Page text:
- The Washington Times - Wednesday, August 31, 2005

Countries from Russia to Venezuela offered assistance for victims of Hurricane Katrina yesterday but said they will wait to hear from the United States what is needed before they send the aid.

Sympathy and condolences also poured in from around the world.

Pope Benedict XVI prayed for those affected by the “tragic” hurricane, and Chinese President Hu Jintao expressed his “belief that the American people will definitely overcome the natural disaster and rebuild their beautiful homeland.”

In contrast, Islamic extremists found a cause for celebration, giving the storm the military rank “private” and suggesting in Internet chatter that Katrina had joined their jihad, or holy war. They also prayed that oil prices hit $100 a barrel this year.

The State Department welcomed both the willingness of foreign nations to help and their plans for coordination with the American federal and state governments.

It said it had received more than a dozen “offers of government assistance to aid in the search as well as reconstruction efforts.”

“We appreciate each and every one of them, and we are going to work in the coming days and weeks with foreign governments to see how we can best channel these offers of assistance,” spokesman Sean McCormack said.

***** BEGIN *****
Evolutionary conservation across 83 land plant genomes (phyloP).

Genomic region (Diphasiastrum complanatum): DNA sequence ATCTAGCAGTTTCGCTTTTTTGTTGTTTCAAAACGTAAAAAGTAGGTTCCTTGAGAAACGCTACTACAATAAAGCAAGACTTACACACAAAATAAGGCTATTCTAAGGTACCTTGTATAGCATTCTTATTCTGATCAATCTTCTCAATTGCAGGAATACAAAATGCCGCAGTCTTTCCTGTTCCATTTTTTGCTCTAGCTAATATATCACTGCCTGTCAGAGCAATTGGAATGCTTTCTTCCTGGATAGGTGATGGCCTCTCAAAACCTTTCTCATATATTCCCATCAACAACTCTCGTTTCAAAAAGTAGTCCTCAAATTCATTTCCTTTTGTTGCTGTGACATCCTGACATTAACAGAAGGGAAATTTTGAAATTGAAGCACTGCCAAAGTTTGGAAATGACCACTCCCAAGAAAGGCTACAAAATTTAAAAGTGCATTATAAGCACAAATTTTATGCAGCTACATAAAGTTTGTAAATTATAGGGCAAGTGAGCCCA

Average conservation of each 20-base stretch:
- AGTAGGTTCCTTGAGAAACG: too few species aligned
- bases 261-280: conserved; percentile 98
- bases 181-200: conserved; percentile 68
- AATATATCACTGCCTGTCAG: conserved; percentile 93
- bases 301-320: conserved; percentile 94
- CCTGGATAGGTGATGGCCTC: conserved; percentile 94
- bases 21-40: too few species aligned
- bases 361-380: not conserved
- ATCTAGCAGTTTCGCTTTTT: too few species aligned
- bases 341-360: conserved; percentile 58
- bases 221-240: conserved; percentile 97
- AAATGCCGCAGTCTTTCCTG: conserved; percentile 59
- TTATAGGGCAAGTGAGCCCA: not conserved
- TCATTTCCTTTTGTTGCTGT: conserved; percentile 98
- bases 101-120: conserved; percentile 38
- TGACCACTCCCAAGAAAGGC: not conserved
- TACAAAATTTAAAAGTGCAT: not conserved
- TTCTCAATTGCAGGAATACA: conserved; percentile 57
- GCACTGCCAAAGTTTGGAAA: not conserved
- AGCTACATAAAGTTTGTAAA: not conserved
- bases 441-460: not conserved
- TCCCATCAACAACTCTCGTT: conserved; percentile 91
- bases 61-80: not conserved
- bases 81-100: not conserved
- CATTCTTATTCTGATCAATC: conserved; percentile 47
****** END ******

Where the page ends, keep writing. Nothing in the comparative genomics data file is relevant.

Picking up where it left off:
The American Red Cross said it had heard from sister organizations in several countries, although aid is not expected for another couple of days.

“We’ve been in touch with national Red Cross societies, and they tell us that private citizens are inquiring about sending donations,” said Nadia Mitchem, an international disaster fundraising officer.

U.S. officials and foreign diplomats said the widely shared sense is that as the world’s richest country, the United States can cope with the aftermath of natural disasters and does not need help.

They said that was the reason for the lack of specific offers, although the European Union — as well as Britain, Germany and other individual members — informed President Bush and the governors of Louisiana, Mississippi and Alabama that they are ready to help with whatever is necessary.

“The United States has very good infrastructure and capabilities, so we’ll wait for them to ask for concrete assistance,” said Martina Nibbeling-Wriessnig, spokeswoman for the German Embassy. “You don’t want to send in several helicopters and have only one landing space.”

Russian President Vladimir Putin also said in a letter to Mr. Bush that his government “is prepared to provide help if requested.”

The most concrete offer came from Venezuela, which offered to send fuel and humanitarian aid to victims, despite otherwise strained relations with the United States.

A senior State Department official said he was not aware of Caracas’ proposal but noted that unsolicited offers can be “counterproductive.”

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